Op risk rules inadequate, says Isma professor

Pézier said he would encourage banks “not to look at operational risk losses in isolation" and not "to rely on the Basel proposals for definition of operational risk losses" when it comes to calculating capital charges.

Basel II, which all internationally active banks should adopt by 2007, currently has three stages for operational risk capital charges: a basic indicator approach, a standardised approach and an advanced measurements approach. But all three approaches fail to encourage tighter risk manangement, Pézier claimed.

Specifically, under the standard approach, the linear model fails to provide incentives for better risk management, Pézier claimed. Under this approach, capital charges are 12% if the financial entity is operating as a retail bank, asset manager or retail brokerage; 15% if it is a commercial bank; and 18% if the bank is offering corporate finance, trading and sales or payment and settlement functions. But the approach ignores diversification, Pézier added, leading to “falsely safe” models and assumptions.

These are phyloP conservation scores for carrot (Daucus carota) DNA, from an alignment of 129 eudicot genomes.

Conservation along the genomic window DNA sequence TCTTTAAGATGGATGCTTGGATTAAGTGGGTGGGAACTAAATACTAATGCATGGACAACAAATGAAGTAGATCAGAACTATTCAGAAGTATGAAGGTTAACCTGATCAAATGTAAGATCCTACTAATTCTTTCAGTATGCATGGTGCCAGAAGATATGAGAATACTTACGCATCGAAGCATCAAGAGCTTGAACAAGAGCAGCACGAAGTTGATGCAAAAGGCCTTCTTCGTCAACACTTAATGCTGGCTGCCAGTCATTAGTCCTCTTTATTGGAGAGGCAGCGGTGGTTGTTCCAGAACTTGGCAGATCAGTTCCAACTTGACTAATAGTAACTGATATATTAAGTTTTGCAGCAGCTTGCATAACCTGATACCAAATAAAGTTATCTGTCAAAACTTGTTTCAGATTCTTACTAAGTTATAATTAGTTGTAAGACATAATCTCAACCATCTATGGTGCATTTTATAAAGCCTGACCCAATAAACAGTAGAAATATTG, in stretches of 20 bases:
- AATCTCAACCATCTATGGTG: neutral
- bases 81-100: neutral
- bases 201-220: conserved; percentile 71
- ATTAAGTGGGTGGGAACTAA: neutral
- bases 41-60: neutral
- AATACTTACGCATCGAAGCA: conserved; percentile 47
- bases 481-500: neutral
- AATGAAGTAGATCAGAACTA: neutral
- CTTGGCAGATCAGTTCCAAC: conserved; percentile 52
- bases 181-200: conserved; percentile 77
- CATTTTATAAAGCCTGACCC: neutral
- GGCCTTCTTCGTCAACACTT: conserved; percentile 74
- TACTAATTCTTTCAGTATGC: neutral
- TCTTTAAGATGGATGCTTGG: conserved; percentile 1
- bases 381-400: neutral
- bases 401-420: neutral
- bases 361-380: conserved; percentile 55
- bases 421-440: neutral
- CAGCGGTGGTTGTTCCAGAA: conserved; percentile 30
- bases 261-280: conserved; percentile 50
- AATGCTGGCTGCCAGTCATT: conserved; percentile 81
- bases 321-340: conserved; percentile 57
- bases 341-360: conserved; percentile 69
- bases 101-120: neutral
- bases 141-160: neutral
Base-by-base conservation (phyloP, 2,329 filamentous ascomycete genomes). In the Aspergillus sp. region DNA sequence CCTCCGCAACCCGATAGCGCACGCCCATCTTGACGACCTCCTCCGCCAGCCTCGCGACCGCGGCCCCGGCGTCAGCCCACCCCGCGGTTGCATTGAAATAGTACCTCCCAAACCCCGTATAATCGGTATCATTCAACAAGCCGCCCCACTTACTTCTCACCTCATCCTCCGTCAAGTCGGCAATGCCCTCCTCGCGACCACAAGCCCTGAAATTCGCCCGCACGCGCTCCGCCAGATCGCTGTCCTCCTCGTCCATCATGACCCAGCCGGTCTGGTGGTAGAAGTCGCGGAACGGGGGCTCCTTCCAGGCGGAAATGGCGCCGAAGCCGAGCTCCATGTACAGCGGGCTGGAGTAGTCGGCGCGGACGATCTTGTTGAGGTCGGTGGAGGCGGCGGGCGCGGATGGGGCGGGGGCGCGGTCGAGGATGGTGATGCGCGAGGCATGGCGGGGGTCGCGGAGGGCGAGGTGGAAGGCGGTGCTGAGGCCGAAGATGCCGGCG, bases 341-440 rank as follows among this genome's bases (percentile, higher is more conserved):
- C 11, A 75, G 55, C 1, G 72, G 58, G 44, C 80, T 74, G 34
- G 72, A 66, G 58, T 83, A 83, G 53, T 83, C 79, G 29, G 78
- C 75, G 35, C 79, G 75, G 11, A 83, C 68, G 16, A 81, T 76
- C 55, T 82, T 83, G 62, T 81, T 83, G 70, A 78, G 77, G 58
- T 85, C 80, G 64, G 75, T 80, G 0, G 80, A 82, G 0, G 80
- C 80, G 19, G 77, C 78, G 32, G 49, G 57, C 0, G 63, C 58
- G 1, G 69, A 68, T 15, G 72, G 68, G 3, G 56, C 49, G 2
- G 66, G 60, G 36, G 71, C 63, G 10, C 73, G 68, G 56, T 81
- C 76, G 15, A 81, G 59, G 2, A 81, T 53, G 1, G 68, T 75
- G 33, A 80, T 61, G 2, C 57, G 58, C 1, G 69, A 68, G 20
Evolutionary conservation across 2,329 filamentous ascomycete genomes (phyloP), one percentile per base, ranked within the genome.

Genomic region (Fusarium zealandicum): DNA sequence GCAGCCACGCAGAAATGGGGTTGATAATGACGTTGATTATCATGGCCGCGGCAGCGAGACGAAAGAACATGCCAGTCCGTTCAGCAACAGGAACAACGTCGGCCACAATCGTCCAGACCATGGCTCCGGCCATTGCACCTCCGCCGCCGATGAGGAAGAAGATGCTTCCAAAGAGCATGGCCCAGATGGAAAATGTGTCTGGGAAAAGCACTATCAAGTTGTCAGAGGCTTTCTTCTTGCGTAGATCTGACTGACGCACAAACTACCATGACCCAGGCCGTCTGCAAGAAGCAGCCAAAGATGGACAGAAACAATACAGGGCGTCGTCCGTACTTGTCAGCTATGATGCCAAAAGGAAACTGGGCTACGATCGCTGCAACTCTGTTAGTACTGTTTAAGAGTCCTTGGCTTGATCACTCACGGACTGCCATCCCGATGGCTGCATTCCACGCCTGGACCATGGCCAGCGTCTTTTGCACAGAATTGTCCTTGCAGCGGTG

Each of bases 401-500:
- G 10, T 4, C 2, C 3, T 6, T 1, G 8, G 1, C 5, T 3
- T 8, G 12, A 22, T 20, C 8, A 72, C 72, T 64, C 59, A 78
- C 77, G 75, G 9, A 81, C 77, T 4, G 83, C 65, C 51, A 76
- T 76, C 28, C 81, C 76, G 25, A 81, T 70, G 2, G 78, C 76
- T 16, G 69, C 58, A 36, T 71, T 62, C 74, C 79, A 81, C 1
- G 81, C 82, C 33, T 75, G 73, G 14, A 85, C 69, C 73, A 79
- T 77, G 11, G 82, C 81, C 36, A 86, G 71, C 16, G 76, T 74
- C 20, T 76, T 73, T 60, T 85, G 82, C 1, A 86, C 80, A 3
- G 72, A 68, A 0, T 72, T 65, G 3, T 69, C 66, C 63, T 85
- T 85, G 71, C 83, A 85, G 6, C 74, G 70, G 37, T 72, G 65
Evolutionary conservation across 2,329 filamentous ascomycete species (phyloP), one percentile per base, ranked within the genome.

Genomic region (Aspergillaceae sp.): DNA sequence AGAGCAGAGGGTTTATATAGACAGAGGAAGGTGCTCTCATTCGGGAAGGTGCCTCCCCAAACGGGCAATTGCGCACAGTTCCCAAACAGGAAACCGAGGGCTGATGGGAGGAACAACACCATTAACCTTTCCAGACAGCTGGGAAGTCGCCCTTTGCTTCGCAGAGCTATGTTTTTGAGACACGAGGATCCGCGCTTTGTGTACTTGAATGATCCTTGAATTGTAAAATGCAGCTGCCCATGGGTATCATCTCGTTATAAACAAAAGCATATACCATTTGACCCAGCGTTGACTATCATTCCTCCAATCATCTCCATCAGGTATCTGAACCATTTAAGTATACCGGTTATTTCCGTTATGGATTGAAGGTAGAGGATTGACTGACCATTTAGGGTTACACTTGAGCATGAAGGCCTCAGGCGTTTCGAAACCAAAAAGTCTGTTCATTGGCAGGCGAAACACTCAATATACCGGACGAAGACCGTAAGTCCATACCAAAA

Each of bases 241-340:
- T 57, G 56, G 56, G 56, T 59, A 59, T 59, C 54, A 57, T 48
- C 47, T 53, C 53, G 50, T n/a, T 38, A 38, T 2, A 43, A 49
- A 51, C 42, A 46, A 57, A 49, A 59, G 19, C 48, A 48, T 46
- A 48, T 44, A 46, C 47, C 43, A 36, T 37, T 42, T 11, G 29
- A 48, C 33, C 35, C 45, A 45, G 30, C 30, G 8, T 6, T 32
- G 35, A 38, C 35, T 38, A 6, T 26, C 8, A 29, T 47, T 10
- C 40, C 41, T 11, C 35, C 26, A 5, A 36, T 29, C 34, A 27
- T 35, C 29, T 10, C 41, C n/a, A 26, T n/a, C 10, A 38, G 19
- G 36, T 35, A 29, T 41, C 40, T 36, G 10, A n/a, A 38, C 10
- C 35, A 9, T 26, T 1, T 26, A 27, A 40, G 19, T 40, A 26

Also, since the exposure of financial industries to operational risks may be on the increase, operational risks need to be assessed and alternative strategies examined, Pézier added. “But risk management is an integral part of good management, and too narrow a focus, based on Basel II rules, could lead to sub-optimal decisions.”

When asked whether the Basel II operational risk rules were realistic, 56% of the delegates at the conference, hosted by software company SAS, said they were unhappy with the rules. A total of 62% said they were concerned about inadequate data for calculating capital charges across operational, credit and market risk.

Paul Lyon

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